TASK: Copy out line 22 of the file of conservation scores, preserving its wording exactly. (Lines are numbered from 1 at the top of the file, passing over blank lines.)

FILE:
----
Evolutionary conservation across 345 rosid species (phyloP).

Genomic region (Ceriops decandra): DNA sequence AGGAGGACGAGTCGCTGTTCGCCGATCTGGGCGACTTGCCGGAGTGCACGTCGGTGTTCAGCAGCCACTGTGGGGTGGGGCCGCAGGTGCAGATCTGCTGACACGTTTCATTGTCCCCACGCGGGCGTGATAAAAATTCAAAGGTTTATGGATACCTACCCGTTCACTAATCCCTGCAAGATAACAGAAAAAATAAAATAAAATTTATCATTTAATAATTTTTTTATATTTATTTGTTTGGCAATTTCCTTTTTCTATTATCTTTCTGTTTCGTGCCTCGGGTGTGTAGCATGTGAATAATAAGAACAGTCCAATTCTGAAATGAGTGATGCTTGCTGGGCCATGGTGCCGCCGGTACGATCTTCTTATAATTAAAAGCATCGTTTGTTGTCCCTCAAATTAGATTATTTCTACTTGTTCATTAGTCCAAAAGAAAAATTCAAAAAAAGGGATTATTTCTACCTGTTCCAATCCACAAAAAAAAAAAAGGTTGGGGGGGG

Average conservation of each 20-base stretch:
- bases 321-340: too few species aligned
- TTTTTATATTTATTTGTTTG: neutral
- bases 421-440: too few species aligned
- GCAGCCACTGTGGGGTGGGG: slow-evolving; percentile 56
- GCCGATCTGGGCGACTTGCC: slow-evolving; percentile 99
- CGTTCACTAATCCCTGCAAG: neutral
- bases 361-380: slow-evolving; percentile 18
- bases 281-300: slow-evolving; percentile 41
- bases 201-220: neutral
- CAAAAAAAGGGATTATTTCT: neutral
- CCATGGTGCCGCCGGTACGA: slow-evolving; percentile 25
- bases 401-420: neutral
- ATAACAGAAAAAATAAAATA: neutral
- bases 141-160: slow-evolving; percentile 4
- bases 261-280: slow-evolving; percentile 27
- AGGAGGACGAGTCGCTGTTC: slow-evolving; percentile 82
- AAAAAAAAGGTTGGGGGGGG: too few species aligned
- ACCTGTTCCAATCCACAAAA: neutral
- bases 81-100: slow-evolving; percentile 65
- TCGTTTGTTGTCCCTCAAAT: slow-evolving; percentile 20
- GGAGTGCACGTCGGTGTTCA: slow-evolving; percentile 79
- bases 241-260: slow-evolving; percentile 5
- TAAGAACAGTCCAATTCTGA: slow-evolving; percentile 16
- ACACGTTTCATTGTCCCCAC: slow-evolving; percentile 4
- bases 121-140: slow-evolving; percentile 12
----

- bases 81-100: slow-evolving; percentile 65